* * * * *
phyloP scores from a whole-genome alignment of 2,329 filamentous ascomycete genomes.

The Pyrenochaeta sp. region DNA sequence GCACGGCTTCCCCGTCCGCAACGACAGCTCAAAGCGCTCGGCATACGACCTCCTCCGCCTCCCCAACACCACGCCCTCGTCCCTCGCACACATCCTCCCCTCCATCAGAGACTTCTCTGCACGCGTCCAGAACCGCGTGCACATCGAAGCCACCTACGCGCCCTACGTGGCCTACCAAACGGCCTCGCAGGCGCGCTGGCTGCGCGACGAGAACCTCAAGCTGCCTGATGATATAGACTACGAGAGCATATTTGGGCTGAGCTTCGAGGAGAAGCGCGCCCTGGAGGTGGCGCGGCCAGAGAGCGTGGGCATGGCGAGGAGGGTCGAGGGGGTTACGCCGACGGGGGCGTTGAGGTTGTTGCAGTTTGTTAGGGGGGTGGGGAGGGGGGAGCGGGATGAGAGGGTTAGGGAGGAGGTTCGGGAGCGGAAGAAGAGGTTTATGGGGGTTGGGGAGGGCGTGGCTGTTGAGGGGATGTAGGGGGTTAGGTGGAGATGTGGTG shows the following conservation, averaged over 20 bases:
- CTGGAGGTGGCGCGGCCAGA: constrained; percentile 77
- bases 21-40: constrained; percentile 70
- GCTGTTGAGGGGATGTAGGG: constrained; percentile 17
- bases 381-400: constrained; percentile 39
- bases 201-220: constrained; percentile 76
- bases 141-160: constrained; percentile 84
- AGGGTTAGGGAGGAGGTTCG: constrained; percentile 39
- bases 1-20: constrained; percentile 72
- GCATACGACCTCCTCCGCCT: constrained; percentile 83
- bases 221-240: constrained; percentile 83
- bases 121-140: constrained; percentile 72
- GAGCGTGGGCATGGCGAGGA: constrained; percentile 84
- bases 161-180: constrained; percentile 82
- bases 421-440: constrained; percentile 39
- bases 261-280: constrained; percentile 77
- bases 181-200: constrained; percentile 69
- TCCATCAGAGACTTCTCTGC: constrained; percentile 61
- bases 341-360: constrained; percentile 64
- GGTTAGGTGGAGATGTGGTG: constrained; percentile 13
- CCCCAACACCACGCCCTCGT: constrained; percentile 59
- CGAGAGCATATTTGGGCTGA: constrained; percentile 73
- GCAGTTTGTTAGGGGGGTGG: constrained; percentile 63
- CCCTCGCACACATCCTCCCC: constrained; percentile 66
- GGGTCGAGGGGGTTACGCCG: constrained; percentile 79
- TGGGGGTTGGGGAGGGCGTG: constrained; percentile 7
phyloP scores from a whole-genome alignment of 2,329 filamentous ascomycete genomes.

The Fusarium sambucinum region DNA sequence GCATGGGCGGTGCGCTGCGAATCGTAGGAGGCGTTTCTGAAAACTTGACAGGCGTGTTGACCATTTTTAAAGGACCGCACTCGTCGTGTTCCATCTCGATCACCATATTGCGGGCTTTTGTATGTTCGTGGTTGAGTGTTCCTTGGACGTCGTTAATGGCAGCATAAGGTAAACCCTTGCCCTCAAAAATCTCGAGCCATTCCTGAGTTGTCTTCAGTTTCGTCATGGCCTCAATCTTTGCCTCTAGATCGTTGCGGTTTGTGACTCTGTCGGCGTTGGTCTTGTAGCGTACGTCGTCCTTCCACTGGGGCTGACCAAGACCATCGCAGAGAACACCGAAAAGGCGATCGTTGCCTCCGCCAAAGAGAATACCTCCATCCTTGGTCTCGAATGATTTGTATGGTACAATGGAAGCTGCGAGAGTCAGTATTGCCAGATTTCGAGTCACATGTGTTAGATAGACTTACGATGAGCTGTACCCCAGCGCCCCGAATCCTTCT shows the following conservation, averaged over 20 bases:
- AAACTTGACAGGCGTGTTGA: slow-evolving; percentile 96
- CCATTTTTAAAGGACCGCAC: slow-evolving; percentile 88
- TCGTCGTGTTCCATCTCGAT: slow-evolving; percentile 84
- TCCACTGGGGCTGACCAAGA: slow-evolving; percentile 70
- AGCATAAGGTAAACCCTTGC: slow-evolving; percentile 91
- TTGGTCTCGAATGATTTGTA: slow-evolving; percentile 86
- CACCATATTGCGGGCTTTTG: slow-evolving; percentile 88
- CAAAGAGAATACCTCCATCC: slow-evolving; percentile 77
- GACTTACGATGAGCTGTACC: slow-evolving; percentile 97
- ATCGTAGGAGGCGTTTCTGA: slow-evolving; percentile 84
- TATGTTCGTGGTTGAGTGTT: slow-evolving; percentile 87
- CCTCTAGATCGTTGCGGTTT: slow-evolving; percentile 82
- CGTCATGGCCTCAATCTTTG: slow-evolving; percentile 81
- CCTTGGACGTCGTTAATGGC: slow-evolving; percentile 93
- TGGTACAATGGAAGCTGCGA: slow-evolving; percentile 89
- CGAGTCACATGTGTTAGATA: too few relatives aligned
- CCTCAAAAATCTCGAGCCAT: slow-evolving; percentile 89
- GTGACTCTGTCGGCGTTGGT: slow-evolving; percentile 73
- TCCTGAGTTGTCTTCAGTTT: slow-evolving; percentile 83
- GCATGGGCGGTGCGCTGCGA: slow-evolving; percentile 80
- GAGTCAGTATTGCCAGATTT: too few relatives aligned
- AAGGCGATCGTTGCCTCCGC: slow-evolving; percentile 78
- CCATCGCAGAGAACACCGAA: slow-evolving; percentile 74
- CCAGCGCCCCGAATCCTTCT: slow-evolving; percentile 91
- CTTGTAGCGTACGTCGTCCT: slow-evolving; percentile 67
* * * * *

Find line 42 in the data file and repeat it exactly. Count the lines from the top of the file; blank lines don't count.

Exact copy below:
- CGTCATGGCCTCAATCTTTG: slow-evolving; percentile 81